Friday, September 26, 2008

To kill a bailout deal

By Michael J.W. Stickings

I want to stress Creature's point from earlier today:

In its statement announcing that McCain would show up for tonight's debate, the McCain campaign not only (and predictably) attacked Obama but defended McCain's actions (i.e., his desperate political stunt, his interference in the bailout negotiations) by blaming everyone else for not getting a deal done:

John McCain's decision to suspend his campaign was made in the hopes that politics could be set aside to address our economic crisis.

In response, Americans saw a familiar spectacle in Washington. At a moment of crisis that threatened the economic security of American families, Washington played the blame game rather than work together to find a solution that would avert a collapse of financial markets without squandering hundreds of billions of taxpayers' money to bailout bankers and brokers who bet their fortunes on unsafe lending practices.

Both parties in both houses of Congress and the administration needed to come together to find a solution that would deserve the trust of the American people. And while there were attempts to do that, much of yesterday was spent fighting over who would get the credit for a deal and who would get the blame for failure. There was no deal or offer yesterday that had a majority of support in Congress. There was no deal yesterday that included adequate protections for the taxpayers. It is not enough to cut deals behind closed doors and then try to force it on the rest of Congress -- especially when it amounts to thousands of dollars for every American family.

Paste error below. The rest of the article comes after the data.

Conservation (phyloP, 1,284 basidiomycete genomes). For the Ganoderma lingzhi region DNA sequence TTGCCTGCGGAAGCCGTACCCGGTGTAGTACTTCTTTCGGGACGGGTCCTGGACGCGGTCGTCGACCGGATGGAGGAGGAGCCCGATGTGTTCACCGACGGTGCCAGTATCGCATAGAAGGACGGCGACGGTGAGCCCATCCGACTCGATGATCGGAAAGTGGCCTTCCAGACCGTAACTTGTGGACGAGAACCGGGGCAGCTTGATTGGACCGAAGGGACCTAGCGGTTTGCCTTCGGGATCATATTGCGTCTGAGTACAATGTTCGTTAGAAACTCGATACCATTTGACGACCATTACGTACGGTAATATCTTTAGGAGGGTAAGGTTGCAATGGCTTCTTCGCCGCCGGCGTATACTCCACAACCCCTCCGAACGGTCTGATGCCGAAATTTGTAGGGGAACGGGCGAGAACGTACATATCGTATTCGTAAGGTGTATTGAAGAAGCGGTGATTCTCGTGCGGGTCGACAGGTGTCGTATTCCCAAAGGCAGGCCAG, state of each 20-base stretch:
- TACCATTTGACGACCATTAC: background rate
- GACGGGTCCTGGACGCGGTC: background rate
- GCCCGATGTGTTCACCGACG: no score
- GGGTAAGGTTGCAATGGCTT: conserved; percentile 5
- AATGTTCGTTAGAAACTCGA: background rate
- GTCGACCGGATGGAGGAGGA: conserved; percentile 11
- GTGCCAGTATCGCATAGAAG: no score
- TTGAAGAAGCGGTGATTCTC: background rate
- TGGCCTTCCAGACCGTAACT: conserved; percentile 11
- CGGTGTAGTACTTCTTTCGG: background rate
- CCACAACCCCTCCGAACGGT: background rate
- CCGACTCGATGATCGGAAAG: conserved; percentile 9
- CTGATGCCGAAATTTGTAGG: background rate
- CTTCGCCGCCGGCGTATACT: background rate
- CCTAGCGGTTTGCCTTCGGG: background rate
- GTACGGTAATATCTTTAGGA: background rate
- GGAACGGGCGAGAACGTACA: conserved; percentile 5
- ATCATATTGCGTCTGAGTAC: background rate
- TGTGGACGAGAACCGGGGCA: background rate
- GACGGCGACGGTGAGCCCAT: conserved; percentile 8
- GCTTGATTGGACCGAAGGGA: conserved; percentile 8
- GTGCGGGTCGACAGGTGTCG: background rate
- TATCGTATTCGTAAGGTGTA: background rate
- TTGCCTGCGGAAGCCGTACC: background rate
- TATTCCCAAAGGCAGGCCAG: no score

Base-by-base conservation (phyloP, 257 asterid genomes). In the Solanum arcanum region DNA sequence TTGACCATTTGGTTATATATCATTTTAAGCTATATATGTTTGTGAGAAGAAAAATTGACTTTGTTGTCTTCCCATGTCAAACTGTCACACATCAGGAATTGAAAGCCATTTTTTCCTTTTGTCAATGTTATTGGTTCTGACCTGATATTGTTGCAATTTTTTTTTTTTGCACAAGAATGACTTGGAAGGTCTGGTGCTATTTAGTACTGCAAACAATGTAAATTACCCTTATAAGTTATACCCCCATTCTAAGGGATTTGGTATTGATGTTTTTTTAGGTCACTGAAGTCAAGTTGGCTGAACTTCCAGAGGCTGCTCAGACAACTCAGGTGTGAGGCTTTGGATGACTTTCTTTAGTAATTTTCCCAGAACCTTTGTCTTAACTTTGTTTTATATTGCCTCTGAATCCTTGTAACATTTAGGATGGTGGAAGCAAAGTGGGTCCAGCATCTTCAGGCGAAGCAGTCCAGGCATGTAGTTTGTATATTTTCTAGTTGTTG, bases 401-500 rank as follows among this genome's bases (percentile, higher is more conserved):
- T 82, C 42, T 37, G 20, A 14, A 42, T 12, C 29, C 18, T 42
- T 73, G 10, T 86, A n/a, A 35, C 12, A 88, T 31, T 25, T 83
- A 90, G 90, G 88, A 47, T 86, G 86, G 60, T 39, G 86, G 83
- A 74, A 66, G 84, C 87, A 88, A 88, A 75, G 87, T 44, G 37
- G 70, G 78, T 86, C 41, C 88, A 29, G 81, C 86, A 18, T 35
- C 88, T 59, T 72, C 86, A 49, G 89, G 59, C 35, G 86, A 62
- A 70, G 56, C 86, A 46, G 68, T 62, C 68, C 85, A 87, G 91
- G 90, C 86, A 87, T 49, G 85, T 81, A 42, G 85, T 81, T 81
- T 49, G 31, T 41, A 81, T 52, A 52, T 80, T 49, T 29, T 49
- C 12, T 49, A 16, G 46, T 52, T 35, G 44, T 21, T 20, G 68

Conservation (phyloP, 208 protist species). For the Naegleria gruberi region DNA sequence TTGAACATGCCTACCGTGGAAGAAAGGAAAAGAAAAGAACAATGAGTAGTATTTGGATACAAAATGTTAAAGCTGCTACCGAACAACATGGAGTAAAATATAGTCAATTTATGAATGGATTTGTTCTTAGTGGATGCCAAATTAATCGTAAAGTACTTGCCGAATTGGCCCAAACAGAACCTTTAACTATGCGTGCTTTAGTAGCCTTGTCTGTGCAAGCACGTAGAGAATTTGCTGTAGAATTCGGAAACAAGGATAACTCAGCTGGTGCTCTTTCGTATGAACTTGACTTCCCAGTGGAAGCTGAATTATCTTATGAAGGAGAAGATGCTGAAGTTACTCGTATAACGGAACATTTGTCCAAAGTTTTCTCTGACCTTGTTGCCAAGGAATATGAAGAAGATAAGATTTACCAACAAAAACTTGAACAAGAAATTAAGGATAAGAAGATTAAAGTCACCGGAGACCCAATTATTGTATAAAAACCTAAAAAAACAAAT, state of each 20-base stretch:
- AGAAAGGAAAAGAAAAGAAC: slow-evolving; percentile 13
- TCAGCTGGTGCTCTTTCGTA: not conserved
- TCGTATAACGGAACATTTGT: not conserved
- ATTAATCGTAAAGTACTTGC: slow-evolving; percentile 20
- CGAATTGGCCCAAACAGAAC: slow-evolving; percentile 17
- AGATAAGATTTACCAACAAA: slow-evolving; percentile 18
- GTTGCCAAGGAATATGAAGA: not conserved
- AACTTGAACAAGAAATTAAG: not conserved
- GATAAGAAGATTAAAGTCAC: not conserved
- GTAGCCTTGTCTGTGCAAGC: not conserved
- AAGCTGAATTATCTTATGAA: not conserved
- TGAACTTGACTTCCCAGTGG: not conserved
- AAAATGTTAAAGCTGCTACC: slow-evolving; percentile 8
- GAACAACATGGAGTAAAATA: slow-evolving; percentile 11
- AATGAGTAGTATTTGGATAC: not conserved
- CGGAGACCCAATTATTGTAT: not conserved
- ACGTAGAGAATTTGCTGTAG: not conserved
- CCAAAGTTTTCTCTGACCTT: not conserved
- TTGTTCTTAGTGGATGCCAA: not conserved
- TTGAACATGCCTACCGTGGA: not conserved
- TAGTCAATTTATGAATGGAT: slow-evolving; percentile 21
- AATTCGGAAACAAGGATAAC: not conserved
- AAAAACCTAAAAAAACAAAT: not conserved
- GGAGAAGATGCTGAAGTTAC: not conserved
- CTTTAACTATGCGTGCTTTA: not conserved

Note: It's Washington's fault. "Washington played the blame game rather than work together to find a solution..." Yet it is the McCain campaign -- and hence McCain himself -- playing the blame game, blaming both the House and the Senate, as well as the Bush Administration, and presumably also both parties.

The message: McCain tried, he really did, hard, going up against "Washington" all by himself, the maverick above the fray, fighting the good fight on behalf of the American people but ultimately coming up short.

In other words, the McCain spin is all about feeding the Myth of McCain.

In other words, it's all a lie.

For in actual fact, there was a tentative deal in place before McCain arrived and interfered. Indeed, according to House Republican Whip Roy Blunt, the only positive purpose McCain served, from the perspective of the right-wing Republican renegades, was to contribute to killing the deal: "Clearly, yesterday, his position in that discussion yesterday was one that stopped a deal from, uh, finalizing..."

McCain, as usual, will take the credit but never the blame. And yet, on this, there is no one to blame but McCain himself. Which means he is either a right-wing renegade who genuinely opposed the deal or, more likely, he failed (because all he did was interfere), the deal fell through, at least for the time being, and he's rushing to get the hell out of town -- evil "Washington" -- leaving nothing but unfounded yet politically opportune accusations of blame in his wake.

There's your "maverick" for you.

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